Union members protested alleging additional cuts

Photo of author

By journalsofus.com


There are already tenuous relations between Condé Nast and the union, which represents more than 400 of its employees. Vanity Fair, the trend And gqAmidst other publications, it appears to be hanging by a thread.

On Wednesday afternoon, about 35 Conde union members marched to the offices of executives to protest additional layoffs they said were threatened during labor negotiations on Tuesday. During Tuesday’s bargaining session on the first contract, the company said it intended to add five more employees to its already existing staff list that is to be reduced and warned that the company would be forced to resign, according to the Condé union and May add more, which also represents workers in Condé. Nast Entertainment, Bon appetit, Allure, Architectural Digest, Conde Nast Traveler, Epicurious, Teen Vogue, Glamour And Self, (Some New Yorker Employees bargain in a separate union.)

The Conde union further alleged that the company made no counteroffers to the union’s requests from last week — for example, on remote work and paid leave — during Tuesday’s meeting on Zoom, which management apparently ended abruptly. .

Meanwhile, on Tuesday, Condé Nast filed unfair labor practice charges against the NewsGuild of New York, the Condé union’s lead labor organization, for “bad faith, superficial bargaining,” according to a company memo circulated to Condé union-related employees. According . The company’s reasons included that in the four months of bargaining “they [the union] “Yet the proposal for reductions in our workforce has not been seriously addressed,” Only one proposal related to layoffs was made in December that called for a minimum of seven months of severance and COBRA for affected employees and was originally Only 28 cuts were requested instead of the proposed 94.

“We have also informed the union that we will begin proposing cost savings measures to offset continued payroll costs that are not in our 2024 budget,” the memo said. “Despite our best efforts to avoid this, the union’s delays have left us with no choice but to find these cost savings. Today we told the union that we will be adding additional roles to the proposed cuts list.

In a statement, NewsGuild of New York President Susan DeCarava called the allegation “a blatant attempt to force us to listen to them.” [management’s] Retrenchment plan.” He added, “As we have been throughout the negotiations, we are ready to bargain when management wants to stop the theatrics and bargain in good faith.”

The new layoffs were proposed about two weeks after Axios reported that Condé Nast CEO Roger Lynch said the company “does not plan to make any further cuts,” which has upset the union and its members. Lynch first announced that the company intended to lay off five percent of its workforce on November 1, and the Conde union has been bargaining for those cuts ever since. Earlier Tuesday, the company told the union it was tracking 94 union members, or 20 percent of the Conde union. “What happened on Tuesday was a blatant display of the management playing with people’s livelihood.” Vanity Fair social media manager Mark Alan Berger said in a statement. “This is absolutely unacceptable and we are showing that today.”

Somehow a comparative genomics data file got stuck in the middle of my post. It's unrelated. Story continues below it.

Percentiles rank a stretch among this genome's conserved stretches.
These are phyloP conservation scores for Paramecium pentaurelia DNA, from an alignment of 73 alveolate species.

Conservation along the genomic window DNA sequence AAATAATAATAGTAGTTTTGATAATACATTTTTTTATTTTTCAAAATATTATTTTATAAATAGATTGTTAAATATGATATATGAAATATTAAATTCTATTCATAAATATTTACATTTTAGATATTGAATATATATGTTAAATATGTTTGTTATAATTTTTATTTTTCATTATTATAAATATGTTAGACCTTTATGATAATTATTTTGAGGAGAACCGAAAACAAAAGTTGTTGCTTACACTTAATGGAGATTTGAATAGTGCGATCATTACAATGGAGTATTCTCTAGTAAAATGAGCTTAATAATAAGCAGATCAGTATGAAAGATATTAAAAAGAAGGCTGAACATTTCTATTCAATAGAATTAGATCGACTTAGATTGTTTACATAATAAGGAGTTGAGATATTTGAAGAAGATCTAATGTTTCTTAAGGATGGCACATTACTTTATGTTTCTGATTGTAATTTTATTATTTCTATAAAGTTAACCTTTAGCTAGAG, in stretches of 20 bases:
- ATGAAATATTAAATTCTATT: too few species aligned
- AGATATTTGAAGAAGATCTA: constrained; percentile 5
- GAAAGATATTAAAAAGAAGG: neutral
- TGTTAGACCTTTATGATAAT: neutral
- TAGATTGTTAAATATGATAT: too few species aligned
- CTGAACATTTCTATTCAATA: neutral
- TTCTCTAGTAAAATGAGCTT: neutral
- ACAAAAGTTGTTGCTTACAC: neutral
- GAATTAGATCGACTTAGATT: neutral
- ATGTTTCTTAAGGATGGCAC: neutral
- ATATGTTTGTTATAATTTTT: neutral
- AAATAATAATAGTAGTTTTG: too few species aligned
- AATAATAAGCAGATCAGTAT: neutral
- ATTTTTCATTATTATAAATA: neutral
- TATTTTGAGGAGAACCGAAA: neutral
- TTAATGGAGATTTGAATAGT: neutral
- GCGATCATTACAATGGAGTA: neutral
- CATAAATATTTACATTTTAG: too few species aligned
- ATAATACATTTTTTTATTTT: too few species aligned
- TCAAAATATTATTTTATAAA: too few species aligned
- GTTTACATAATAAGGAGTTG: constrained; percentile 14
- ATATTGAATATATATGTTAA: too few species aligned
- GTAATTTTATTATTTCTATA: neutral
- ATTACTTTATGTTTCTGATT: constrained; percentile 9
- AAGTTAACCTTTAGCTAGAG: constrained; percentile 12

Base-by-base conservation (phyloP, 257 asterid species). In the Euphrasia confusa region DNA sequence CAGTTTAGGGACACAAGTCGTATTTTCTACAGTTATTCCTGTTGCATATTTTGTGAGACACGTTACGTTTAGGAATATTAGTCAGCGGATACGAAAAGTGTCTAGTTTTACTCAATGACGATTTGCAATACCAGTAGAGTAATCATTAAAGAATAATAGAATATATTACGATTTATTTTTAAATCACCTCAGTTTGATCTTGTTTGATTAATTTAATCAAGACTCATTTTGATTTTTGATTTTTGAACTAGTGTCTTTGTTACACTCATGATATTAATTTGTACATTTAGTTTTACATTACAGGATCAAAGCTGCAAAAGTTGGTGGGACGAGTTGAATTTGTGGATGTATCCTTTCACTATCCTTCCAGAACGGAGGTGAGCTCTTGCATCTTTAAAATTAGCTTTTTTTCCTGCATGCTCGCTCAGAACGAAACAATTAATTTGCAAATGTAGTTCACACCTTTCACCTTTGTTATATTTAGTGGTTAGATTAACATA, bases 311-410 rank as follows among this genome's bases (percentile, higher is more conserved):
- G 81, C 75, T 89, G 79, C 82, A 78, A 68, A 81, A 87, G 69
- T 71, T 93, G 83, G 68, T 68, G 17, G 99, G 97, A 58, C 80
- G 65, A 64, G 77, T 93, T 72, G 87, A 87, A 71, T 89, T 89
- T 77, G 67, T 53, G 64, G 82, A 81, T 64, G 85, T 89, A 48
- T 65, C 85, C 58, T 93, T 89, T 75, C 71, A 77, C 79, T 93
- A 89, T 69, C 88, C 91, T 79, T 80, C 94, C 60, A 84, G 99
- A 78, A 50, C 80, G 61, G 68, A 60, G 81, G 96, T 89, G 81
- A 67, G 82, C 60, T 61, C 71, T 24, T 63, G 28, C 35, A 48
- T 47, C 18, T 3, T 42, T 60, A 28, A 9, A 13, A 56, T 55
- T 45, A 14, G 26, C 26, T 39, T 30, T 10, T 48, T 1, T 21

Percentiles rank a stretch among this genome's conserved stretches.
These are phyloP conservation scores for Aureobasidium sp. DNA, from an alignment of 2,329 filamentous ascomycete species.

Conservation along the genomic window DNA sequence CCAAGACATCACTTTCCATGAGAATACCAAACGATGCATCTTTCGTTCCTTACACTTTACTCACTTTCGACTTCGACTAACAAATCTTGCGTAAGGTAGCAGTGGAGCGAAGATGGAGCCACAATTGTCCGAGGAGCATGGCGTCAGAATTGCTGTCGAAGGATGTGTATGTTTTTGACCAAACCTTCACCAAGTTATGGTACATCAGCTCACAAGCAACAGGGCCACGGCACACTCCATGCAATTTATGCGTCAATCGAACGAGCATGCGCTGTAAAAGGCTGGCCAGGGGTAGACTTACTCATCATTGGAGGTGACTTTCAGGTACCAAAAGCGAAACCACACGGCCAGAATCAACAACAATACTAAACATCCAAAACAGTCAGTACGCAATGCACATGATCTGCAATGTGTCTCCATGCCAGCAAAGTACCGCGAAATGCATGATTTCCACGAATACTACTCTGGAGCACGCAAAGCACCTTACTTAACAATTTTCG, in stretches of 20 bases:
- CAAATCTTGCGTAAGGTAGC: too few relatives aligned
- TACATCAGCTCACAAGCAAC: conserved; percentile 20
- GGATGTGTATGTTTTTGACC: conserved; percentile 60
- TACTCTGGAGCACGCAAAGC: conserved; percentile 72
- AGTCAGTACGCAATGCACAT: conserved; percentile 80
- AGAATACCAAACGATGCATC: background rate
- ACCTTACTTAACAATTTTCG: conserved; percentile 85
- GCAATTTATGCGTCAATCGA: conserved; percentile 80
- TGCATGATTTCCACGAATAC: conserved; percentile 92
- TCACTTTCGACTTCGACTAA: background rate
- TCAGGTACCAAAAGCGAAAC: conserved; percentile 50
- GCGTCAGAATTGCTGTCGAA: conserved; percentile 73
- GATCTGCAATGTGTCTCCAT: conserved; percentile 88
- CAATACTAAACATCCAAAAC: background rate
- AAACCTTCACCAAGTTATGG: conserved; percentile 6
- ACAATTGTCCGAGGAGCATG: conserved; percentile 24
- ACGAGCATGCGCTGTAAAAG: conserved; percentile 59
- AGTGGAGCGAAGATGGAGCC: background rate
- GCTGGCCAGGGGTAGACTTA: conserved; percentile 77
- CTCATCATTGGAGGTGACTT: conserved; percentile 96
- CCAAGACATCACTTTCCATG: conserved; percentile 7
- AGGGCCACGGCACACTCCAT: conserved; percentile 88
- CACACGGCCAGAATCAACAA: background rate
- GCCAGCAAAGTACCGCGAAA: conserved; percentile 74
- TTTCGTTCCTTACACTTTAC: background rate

According to Vanity Fair Staff writer and store manager Erin Vanderhoof, who joined Wednesday’s protest, said neither Lynch nor chief content officer and global editorial director Anna Wintour were present in the offices during the demonstration. The management gathered in a room during the workers’ demonstration. “I can’t tell you where those five jobs are coming from or even if it’s only five because it was unclear, but I can tell you that some of the people already on the list are helping Condé Nast weather the storm. are very fundamental to helping usher in the whole digital media decade,” she said.

Employees who are on the layoff list have been told they are being reassigned to a group separate from their previous brands, which is being called a “central content unit,” according to a person familiar with the matter. Although the exact work the CCU will do is not yet known — employees are scheduled to receive their assignments Monday, March 25 — the group will report to Chris DiPreso, vice president of content finance and operations.

The Conde union and management are bargaining over a union contract through September 2022. Relations between those two parties have been contentious since the November 1 layoff announcement, with the NewsGuild of New York (Conde Union’s parent union) filing a preliminary unfair labor practice filing. The allegations against the company in January led to a walkout on January 23, the day the nominations for the 96th Academy Awards were announced – a major news day for titles such as Vanity Fair, The NLRB has not yet ruled on NewsGuild’s unfair labor practice charge.

The parties are scheduled to return to talks on Thursday.

Additional reporting by Lachlan Cartwright.

Leave a comment